No display comes with the unit—the real-time data is viewed via computer or smartphone. Data can be downloaded to Excel or other data management software for further analysis.
One unique twist on Wattvision’s approach to energy monitoring is the ability to “share and compare” your use with the electricity consumption of other Wattvision users. This has the opportunity to encourage engagement about energy consumption. The Wattvision unit is available on the company’s website.
Although it falls outside of the scope of single-residence monitoring, one group of products in particular is worth mentioning—The E-Mon D-Mon (emon.com), which has been a workhorse of the electrical monitoring industry. The E-Mon products are targeted at commercial, industrial, multi-tenant facilities. Many electricians are familiar with these robust revenue-grade metering products, which start at $400.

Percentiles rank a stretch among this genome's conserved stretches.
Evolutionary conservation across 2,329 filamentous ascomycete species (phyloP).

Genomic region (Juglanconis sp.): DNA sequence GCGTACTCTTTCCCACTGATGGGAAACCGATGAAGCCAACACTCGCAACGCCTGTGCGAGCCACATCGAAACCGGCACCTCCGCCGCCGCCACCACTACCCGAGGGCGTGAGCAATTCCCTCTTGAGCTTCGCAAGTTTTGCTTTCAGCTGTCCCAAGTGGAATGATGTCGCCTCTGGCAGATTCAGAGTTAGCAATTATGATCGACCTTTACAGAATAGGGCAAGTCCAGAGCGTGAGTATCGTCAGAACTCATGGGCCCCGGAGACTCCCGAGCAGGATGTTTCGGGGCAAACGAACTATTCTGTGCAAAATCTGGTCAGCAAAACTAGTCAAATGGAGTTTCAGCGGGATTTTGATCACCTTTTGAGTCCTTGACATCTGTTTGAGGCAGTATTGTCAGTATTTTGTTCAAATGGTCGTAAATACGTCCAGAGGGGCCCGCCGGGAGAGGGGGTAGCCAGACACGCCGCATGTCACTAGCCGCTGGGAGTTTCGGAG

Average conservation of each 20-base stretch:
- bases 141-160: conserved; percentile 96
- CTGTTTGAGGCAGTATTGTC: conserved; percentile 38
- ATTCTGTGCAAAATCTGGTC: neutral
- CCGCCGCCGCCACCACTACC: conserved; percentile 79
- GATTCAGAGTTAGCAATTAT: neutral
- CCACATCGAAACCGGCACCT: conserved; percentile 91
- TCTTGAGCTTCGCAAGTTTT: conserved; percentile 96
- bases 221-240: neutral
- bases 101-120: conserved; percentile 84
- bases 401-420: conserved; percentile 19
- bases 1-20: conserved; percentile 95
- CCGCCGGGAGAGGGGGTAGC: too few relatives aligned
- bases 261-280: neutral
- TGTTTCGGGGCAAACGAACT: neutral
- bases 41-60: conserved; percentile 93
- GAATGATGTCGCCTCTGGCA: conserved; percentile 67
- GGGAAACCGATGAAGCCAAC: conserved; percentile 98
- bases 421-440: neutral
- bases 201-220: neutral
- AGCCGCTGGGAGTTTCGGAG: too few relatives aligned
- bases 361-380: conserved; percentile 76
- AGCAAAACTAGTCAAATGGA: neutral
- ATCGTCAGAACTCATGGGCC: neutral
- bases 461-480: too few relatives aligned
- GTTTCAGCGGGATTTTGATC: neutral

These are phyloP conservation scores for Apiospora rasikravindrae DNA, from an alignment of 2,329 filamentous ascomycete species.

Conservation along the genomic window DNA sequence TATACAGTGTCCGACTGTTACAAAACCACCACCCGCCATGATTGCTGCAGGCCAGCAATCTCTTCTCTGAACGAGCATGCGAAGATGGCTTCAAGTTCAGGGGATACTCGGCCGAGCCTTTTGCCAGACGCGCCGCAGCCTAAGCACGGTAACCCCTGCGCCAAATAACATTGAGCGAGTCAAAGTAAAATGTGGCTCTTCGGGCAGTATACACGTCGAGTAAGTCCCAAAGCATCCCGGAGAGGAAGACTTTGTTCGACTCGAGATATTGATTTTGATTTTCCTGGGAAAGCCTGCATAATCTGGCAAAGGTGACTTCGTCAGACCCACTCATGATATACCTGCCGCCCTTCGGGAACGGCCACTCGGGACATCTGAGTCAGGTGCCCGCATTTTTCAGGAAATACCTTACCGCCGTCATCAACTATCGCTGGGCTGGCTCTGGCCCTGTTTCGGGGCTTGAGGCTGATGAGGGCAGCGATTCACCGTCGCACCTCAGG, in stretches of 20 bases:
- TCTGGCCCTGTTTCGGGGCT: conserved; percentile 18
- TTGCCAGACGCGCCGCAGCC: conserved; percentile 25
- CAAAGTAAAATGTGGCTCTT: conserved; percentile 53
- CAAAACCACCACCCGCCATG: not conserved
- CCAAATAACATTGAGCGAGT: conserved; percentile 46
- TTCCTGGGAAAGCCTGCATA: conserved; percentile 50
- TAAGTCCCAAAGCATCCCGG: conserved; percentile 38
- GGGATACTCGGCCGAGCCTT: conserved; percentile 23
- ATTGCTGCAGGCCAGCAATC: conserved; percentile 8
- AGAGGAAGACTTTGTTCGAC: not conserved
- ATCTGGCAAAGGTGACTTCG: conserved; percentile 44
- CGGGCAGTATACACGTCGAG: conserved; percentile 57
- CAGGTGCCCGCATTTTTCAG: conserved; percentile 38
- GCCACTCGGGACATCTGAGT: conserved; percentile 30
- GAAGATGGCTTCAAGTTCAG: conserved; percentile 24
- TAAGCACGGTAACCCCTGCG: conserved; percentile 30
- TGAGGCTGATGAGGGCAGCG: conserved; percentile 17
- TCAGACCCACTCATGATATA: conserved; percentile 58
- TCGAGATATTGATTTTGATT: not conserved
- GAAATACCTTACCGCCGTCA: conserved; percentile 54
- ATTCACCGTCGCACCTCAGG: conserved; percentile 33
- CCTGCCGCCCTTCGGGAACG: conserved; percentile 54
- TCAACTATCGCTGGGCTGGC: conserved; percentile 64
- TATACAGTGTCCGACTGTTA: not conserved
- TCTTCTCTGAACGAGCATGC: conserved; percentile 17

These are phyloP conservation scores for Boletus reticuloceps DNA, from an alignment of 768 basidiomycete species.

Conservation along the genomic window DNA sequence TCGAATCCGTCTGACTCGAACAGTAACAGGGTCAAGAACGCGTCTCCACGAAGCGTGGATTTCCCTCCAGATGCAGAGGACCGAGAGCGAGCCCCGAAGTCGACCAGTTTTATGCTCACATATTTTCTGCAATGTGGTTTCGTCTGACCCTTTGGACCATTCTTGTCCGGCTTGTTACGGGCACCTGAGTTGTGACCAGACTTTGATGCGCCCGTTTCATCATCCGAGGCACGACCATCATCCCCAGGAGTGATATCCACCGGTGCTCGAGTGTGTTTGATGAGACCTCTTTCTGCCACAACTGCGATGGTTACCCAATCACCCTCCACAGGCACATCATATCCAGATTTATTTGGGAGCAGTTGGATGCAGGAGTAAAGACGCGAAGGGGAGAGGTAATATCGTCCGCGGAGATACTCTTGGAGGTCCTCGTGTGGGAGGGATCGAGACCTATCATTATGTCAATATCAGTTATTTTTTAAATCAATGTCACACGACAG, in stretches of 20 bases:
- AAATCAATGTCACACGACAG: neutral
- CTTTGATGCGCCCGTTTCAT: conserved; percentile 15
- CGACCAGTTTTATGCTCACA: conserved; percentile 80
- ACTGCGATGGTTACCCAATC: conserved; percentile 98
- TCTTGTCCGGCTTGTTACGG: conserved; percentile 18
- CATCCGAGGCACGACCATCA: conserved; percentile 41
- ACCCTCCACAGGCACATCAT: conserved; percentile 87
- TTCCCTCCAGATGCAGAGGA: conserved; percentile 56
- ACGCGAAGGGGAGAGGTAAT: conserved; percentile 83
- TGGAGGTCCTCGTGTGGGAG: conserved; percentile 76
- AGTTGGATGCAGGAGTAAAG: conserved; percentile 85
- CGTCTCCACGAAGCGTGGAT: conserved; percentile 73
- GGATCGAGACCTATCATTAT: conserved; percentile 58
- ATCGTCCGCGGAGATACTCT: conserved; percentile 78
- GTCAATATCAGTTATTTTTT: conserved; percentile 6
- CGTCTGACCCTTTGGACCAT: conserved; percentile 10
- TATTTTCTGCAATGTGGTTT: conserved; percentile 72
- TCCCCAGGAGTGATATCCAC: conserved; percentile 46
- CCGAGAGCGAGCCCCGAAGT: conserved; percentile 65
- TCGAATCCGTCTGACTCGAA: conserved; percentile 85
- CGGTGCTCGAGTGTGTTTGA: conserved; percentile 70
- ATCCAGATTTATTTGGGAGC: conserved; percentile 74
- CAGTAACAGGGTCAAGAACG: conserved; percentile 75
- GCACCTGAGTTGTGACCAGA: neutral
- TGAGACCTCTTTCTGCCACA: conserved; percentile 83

But for monitoring a single source, the Blueline, OWL, or Wattvision products are good candidates. For monitoring a few circuits with some optional features, the EnviR and TED will probably do the trick. With more rigorous monitoring requirements, the eGauge, eMonitor, or LGate are the meters worth considering.
Erika Weliczko lives in Cleveland, Ohio, where she operates REpower Solutions. Erika is a licensed electrical contractor, and is a NABCEP Certified Solar PV and Small Wind Installer.